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THE DECLINE OF THE MIKADOS
 OUR journey through Japanese history now takes us over a wide leap, a period of nearly a thousand years, during
which no event is on record of sufficient interest to call for special attention. The annals of Japan are in
some respects minute, but only at long intervals does a hero of importance rise above the general level of
ordinary mortals. We shall, therefore, pass with a rapid tread over this long period, giving only its general
The conquest of Corea was of high importance to Japan. It opened the way for a new civilization to flow into
the long isolated island realm. For centuries afterwards Corea served as the channel through which the arts
and thoughts of Asia reached the empire of the mikados. We are told of envoys bearing tribute from Corea of
horses, and of tailors, and finally a schoolmaster, being sent to Japan. The latter, Wani by name, is said to
have introduced the art of writing. Mulberry-trees were afterwards planted and silk-culture was undertaken.
Then came more tailors, and after them architects and learned men. At length, in the year 552, a party of
doctors, astronomers, astrologists, and mathematicians came from Corea to the Japanese court, and with them a
number of Buddhist
 missionaries, who brought a new religion into the land.
Thus gradually the arts, sciences, letters, and religions of Asia made their way into the island kingdom, and
the old life of Japan was transformed. A wave of foreign civilization had flowed across the seas to give new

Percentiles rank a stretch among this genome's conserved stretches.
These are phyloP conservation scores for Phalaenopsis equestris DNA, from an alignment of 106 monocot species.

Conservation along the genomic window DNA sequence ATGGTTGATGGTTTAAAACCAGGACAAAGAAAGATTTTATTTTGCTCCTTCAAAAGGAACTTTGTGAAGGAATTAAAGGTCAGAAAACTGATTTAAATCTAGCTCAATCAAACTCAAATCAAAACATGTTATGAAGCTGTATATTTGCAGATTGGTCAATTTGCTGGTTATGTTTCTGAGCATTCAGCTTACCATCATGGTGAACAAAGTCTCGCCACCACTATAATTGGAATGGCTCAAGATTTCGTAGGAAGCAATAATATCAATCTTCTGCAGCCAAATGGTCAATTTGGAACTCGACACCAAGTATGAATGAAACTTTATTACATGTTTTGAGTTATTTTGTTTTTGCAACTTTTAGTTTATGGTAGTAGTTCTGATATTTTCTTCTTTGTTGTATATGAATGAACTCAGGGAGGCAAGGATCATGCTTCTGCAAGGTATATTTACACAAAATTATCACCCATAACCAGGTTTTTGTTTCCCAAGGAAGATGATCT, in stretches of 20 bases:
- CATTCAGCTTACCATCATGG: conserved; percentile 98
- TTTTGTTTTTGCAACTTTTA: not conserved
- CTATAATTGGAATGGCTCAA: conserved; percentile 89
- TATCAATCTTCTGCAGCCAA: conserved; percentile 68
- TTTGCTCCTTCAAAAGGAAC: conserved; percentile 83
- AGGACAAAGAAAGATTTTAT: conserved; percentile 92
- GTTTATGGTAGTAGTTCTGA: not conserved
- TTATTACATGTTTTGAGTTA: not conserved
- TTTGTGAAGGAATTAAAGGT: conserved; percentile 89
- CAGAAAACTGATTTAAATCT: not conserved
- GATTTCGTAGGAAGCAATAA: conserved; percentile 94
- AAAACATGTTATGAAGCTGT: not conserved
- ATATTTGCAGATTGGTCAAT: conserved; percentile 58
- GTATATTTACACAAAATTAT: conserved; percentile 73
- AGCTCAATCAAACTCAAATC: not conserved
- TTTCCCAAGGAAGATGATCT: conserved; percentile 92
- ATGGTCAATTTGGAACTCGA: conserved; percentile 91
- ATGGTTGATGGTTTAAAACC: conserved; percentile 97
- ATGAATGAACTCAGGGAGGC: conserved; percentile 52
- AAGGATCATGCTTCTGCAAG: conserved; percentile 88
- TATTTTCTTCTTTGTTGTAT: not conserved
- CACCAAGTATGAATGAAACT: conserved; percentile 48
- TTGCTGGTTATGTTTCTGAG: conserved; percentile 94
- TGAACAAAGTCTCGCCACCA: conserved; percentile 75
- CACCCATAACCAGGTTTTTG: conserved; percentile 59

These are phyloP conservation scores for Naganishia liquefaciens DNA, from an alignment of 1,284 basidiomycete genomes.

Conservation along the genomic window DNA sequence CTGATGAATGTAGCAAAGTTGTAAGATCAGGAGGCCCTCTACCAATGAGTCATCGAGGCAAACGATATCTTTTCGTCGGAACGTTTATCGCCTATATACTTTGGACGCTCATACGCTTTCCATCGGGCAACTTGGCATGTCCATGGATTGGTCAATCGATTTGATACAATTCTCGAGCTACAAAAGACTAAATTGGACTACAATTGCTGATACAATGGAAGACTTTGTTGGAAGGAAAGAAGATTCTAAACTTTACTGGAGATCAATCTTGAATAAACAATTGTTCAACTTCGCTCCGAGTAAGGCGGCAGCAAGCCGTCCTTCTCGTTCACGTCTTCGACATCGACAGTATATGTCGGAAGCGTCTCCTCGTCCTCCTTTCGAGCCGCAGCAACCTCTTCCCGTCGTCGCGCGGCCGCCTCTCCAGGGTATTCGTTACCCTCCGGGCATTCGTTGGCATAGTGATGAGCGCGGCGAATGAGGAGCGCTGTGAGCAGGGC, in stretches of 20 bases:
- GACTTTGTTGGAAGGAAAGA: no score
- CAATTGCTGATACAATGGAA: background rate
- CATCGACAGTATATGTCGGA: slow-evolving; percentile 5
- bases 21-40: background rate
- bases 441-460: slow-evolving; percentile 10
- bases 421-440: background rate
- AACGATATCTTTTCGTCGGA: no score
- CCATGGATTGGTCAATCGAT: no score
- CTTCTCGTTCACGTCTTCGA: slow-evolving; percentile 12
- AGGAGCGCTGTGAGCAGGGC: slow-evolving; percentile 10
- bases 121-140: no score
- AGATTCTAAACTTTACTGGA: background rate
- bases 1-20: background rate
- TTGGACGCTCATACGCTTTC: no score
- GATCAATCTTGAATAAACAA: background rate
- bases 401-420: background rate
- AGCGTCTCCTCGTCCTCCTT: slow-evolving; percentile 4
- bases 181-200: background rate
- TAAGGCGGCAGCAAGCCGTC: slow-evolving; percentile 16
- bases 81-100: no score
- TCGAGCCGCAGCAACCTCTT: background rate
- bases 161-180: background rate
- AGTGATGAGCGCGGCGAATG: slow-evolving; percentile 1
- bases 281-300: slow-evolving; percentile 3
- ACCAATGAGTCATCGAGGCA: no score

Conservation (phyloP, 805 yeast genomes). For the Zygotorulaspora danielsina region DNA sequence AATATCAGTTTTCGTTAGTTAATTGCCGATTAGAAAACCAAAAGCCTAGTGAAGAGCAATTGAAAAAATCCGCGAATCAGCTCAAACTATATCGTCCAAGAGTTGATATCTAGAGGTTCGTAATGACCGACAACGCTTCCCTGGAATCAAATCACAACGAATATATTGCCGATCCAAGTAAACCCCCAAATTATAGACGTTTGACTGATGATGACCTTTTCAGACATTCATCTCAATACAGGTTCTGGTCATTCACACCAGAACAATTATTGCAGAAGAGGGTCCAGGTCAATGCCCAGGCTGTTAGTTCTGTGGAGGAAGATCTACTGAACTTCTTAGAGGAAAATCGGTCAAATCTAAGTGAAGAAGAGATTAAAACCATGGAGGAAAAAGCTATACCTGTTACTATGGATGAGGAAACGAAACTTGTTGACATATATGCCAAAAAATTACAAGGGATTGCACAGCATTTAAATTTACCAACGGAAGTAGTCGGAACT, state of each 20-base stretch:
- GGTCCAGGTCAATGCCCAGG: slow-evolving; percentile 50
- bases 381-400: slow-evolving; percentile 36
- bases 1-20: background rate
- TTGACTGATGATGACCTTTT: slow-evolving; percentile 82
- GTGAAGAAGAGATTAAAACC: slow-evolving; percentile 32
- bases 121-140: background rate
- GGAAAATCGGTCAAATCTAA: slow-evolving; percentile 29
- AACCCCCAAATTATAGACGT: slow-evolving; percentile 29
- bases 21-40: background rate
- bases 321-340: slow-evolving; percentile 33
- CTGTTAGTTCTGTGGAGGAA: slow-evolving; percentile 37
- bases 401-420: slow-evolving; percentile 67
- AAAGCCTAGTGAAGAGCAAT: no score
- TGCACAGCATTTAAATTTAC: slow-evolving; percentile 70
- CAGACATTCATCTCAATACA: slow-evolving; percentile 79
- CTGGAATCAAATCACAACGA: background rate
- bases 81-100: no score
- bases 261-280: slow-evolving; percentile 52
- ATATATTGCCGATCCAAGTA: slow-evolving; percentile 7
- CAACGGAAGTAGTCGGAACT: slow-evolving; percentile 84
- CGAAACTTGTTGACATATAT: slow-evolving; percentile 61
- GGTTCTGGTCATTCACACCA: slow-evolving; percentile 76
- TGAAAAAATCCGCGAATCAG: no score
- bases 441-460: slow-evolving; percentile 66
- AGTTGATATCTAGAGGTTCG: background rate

life and thought to the island people, and the progress of Japan from the barbarism of the far past towards
the civilization of the present day then fairly began.
Meanwhile, important changes were taking place in the government. From the far-off days of Jimmu, the first
emperor, until a century after Buddhism was introduced, the mikados were the actual rulers of their people.
The palace was not a place of seclusion, the face of the monarch was visible to his subjects, and he appeared
openly at the head of the army and in the affairs of government. This was the golden age of the imperial
power. A leaden age was to succeed.
SHUZENJI VILLAGE, IDZU.
The change began in the appointment by Sujin of shoguns or generals over the military departments of the
government. Gradually two distinct official castes arose, those in charge of civil affairs and those at the
head of military operations. As the importance of these officials grew, they stood between the emperor and his
subjects, secluding him more and more from the people. The mikado gradually became lost to view behind a
screen of officialism, which hid the throne. Eventually all the military power fell into the hands of the
shoguns, and the mikado was seen no more at the head of his
 army. His power decayed, as he became to the people rather a distant deity than a present and active ruler.
There arose in time a double government, with two capitals and centres of authority; the military caste became
dominant, anarchy ruled for centuries, the empire was broken up into a series of feudal provinces and
baronies, and the unity of the past was succeeded by the division of authority which existed until far within
the nineteenth century. The fact that there were two rulers, in two capitals, gave the impression that there
were two emperors in Japan, one spiritual and one secular, and when Commodore Perry reached that country, in
1853, he entered into a treaty with the shogun or "tycoon," the head of the military caste, under the belief
that he was dealing with the actual ruler of Japan. The truth is, there has never been but one emperor in
Japan, the mikado. His power has varied at times, but he is now again the actual and visible head of the
empire, and the shoguns, who once lorded it so mightily, have been swept out of existence.
This explanation is necessary in order that readers may understand the peculiar conditions of' Japanese